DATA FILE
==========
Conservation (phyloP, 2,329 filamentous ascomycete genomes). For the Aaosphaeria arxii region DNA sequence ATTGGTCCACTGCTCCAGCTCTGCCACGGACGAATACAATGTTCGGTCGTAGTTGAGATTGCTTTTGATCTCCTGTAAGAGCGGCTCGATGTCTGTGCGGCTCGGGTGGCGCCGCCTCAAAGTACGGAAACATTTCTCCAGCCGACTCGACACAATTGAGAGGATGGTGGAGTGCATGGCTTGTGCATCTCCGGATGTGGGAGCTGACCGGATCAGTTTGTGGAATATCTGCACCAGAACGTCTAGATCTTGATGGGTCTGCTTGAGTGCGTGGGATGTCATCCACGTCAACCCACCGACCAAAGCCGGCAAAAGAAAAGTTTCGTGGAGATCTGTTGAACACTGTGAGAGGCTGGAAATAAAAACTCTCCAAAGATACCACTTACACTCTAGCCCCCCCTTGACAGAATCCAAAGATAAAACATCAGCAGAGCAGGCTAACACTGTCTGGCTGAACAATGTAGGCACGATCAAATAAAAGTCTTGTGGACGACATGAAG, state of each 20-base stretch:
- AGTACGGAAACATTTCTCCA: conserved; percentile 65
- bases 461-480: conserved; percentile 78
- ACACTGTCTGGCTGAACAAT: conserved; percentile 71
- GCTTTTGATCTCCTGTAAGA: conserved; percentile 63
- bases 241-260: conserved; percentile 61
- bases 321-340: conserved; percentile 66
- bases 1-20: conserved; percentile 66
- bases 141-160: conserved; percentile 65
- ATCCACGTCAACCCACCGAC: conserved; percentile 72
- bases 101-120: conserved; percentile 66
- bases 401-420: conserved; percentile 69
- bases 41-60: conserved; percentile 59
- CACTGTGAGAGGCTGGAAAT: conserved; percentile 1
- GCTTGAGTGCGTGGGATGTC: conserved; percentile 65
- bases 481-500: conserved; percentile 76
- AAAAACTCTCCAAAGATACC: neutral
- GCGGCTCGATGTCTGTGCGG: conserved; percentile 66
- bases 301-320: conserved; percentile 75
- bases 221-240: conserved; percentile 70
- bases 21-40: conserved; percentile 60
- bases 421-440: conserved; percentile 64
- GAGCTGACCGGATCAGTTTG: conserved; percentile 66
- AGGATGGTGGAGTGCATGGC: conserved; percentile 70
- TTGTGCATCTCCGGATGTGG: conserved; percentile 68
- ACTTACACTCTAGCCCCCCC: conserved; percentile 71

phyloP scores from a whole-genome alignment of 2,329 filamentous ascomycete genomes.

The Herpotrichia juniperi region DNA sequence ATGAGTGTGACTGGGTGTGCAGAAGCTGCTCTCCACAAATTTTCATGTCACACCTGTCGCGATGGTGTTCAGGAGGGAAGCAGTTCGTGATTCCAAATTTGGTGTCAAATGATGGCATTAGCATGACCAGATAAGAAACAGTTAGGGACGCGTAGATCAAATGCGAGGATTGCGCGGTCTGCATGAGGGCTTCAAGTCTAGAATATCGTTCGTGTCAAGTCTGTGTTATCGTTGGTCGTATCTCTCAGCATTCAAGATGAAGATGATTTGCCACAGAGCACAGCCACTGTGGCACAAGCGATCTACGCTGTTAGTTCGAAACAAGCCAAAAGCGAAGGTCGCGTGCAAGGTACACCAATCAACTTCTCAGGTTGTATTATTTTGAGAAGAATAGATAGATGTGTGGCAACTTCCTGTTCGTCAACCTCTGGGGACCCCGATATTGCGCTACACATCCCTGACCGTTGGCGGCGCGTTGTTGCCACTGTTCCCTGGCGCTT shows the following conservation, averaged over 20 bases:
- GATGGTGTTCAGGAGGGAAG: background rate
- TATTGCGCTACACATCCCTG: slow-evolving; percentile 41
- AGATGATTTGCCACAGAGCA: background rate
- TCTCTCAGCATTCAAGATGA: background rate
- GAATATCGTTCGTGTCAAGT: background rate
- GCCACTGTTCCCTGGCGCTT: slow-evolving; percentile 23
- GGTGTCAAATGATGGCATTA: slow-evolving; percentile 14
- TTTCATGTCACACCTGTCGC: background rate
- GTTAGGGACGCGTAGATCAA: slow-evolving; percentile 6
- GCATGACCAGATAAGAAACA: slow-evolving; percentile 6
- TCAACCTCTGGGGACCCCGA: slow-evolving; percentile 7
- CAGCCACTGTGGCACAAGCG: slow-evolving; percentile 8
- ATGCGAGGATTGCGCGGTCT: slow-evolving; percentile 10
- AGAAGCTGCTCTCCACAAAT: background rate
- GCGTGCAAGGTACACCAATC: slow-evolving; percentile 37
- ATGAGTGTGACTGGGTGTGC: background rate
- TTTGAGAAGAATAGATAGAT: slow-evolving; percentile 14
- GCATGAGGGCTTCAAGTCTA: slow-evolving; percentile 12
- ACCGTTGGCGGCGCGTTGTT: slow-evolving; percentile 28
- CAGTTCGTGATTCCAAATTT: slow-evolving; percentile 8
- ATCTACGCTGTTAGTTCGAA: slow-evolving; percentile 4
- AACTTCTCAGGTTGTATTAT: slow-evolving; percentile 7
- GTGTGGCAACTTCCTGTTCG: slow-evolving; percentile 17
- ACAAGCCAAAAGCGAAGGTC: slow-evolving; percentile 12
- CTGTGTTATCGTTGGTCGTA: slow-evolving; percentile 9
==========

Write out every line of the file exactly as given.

Conservation (phyloP, 2,329 filamentous ascomycete genomes). For the Aaosphaeria arxii region DNA sequence ATTGGTCCACTGCTCCAGCTCTGCCACGGACGAATACAATGTTCGGTCGTAGTTGAGATTGCTTTTGATCTCCTGTAAGAGCGGCTCGATGTCTGTGCGGCTCGGGTGGCGCCGCCTCAAAGTACGGAAACATTTCTCCAGCCGACTCGACACAATTGAGAGGATGGTGGAGTGCATGGCTTGTGCATCTCCGGATGTGGGAGCTGACCGGATCAGTTTGTGGAATATCTGCACCAGAACGTCTAGATCTTGATGGGTCTGCTTGAGTGCGTGGGATGTCATCCACGTCAACCCACCGACCAAAGCCGGCAAAAGAAAAGTTTCGTGGAGATCTGTTGAACACTGTGAGAGGCTGGAAATAAAAACTCTCCAAAGATACCACTTACACTCTAGCCCCCCCTTGACAGAATCCAAAGATAAAACATCAGCAGAGCAGGCTAACACTGTCTGGCTGAACAATGTAGGCACGATCAAATAAAAGTCTTGTGGACGACATGAAG, state of each 20-base stretch:
- AGTACGGAAACATTTCTCCA: conserved; percentile 65
- bases 461-480: conserved; percentile 78
- ACACTGTCTGGCTGAACAAT: conserved; percentile 71
- GCTTTTGATCTCCTGTAAGA: conserved; percentile 63
- bases 241-260: conserved; percentile 61
- bases 321-340: conserved; percentile 66
- bases 1-20: conserved; percentile 66
- bases 141-160: conserved; percentile 65
- ATCCACGTCAACCCACCGAC: conserved; percentile 72
- bases 101-120: conserved; percentile 66
- bases 401-420: conserved; percentile 69
- bases 41-60: conserved; percentile 59
- CACTGTGAGAGGCTGGAAAT: conserved; percentile 1
- GCTTGAGTGCGTGGGATGTC: conserved; percentile 65
- bases 481-500: conserved; percentile 76
- AAAAACTCTCCAAAGATACC: neutral
- GCGGCTCGATGTCTGTGCGG: conserved; percentile 66
- bases 301-320: conserved; percentile 75
- bases 221-240: conserved; percentile 70
- bases 21-40: conserved; percentile 60
- bases 421-440: conserved; percentile 64
- GAGCTGACCGGATCAGTTTG: conserved; percentile 66
- AGGATGGTGGAGTGCATGGC: conserved; percentile 70
- TTGTGCATCTCCGGATGTGG: conserved; percentile 68
- ACTTACACTCTAGCCCCCCC: conserved; percentile 71

phyloP scores from a whole-genome alignment of 2,329 filamentous ascomycete genomes.

The Herpotrichia juniperi region DNA sequence ATGAGTGTGACTGGGTGTGCAGAAGCTGCTCTCCACAAATTTTCATGTCACACCTGTCGCGATGGTGTTCAGGAGGGAAGCAGTTCGTGATTCCAAATTTGGTGTCAAATGATGGCATTAGCATGACCAGATAAGAAACAGTTAGGGACGCGTAGATCAAATGCGAGGATTGCGCGGTCTGCATGAGGGCTTCAAGTCTAGAATATCGTTCGTGTCAAGTCTGTGTTATCGTTGGTCGTATCTCTCAGCATTCAAGATGAAGATGATTTGCCACAGAGCACAGCCACTGTGGCACAAGCGATCTACGCTGTTAGTTCGAAACAAGCCAAAAGCGAAGGTCGCGTGCAAGGTACACCAATCAACTTCTCAGGTTGTATTATTTTGAGAAGAATAGATAGATGTGTGGCAACTTCCTGTTCGTCAACCTCTGGGGACCCCGATATTGCGCTACACATCCCTGACCGTTGGCGGCGCGTTGTTGCCACTGTTCCCTGGCGCTT shows the following conservation, averaged over 20 bases:
- GATGGTGTTCAGGAGGGAAG: background rate
- TATTGCGCTACACATCCCTG: slow-evolving; percentile 41
- AGATGATTTGCCACAGAGCA: background rate
- TCTCTCAGCATTCAAGATGA: background rate
- GAATATCGTTCGTGTCAAGT: background rate
- GCCACTGTTCCCTGGCGCTT: slow-evolving; percentile 23
- GGTGTCAAATGATGGCATTA: slow-evolving; percentile 14
- TTTCATGTCACACCTGTCGC: background rate
- GTTAGGGACGCGTAGATCAA: slow-evolving; percentile 6
- GCATGACCAGATAAGAAACA: slow-evolving; percentile 6
- TCAACCTCTGGGGACCCCGA: slow-evolving; percentile 7
- CAGCCACTGTGGCACAAGCG: slow-evolving; percentile 8
- ATGCGAGGATTGCGCGGTCT: slow-evolving; percentile 10
- AGAAGCTGCTCTCCACAAAT: background rate
- GCGTGCAAGGTACACCAATC: slow-evolving; percentile 37
- ATGAGTGTGACTGGGTGTGC: background rate
- TTTGAGAAGAATAGATAGAT: slow-evolving; percentile 14
- GCATGAGGGCTTCAAGTCTA: slow-evolving; percentile 12
- ACCGTTGGCGGCGCGTTGTT: slow-evolving; percentile 28
- CAGTTCGTGATTCCAAATTT: slow-evolving; percentile 8
- ATCTACGCTGTTAGTTCGAA: slow-evolving; percentile 4
- AACTTCTCAGGTTGTATTAT: slow-evolving; percentile 7
- GTGTGGCAACTTCCTGTTCG: slow-evolving; percentile 17
- ACAAGCCAAAAGCGAAGGTC: slow-evolving; percentile 12
- CTGTGTTATCGTTGGTCGTA: slow-evolving; percentile 9